After the walk we returned to our campsite for a cup of coffee and a late breakfast, and then we started the drive to Ayers Rock. This is the ‘town’ nearest to Uluru Kata Tjuta National Park, even though it actually is just one huge resort. It has a post office, supermarket, town square and many bars and restaurants. And steep prices, but what do you expect if there’s only one place to stay? The campsite set us back 50 AUD, but amenities were clean and you really do not have another choice.
After finding a pitch and cooking a simple dinner in our camper, we drove to the Uluru sunset viewing area. We took some glasses and a bottle of wine with us and enjoyed the view. The shadows and colors of the rock change constantly as the sun sets, making for a great show. This was when we realized this place really is special.
Day 4: Ayers Rock
After sleeping a bit longer for once, we woke up slowly with breakfast and coffee. We then drove to Uluru to see the rock from up close. It is amazing and so different from what you would expect: it has a strange structure, with lots of ‘holes’ in it. We would have liked to do the Uluru ‘base walk’, which loops around the whole rock, but at 11:00 the temperature had already reached over 40 degrees Celsius. So instead we went to the Uluru visitor centre to learn more about Uluru and the aboriginal culture, and have lunch in the (airconditioned) restaurant. That evening, we watched the sunset from the campsite. Afterwards we fled to a bar at the resort for some drinks: the bush flies outside were driving us crazy and our camper was still very hot.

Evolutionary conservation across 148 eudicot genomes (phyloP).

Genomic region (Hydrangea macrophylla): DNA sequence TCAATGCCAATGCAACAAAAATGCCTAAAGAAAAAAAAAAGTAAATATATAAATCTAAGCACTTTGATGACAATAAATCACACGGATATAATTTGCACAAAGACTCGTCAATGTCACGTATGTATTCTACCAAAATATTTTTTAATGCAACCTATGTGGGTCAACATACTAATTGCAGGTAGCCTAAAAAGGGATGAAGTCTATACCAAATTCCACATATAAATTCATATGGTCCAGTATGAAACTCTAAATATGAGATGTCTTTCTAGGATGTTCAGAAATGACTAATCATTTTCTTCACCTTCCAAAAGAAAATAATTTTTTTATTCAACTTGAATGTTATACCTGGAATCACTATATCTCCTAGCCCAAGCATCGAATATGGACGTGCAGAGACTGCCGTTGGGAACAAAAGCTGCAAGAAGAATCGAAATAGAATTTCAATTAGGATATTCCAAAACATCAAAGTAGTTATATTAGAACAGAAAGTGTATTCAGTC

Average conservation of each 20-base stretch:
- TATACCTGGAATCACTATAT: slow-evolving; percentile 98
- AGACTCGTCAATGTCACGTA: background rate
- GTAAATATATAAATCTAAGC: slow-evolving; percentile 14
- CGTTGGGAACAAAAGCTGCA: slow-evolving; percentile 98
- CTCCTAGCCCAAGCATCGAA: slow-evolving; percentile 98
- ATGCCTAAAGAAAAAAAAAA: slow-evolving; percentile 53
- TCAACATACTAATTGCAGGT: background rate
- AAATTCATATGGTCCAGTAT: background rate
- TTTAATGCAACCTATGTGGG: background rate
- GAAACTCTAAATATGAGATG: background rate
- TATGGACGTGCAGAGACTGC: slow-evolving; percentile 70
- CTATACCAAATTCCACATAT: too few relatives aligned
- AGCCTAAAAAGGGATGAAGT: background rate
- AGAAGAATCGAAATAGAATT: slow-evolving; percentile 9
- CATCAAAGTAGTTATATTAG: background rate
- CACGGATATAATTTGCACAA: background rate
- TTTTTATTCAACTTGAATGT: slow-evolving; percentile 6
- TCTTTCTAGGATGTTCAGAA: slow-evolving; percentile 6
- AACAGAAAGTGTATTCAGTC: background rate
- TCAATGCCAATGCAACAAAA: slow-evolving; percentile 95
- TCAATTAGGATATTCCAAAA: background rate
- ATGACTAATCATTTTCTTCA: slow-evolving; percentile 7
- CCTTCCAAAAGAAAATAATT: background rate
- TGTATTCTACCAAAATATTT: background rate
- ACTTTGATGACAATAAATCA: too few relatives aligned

This picture shows the strange structure of Uluru
Day 5: Ayers Rock – Alice Springs
For this morning, we planned to do the ‘Valley of the Winds’ walk at Kata Tjuta. We left just after sunrise and drove to Kata Tjuta, which is over 50 kilometers away from the Ayers Rock Resort. After a quick stop at the sunrise viewing area, we started the walk. It was pretty difficult, with lots of loose rocks. Also, after the beautiful walk at Kings Canyon, we were a bit disappointed by the landscape. It was not that interesting, to be honest. So after maybe 30 minutes of walking, we decided not to continue and returned to the camper to start our drive back to Alice Springs.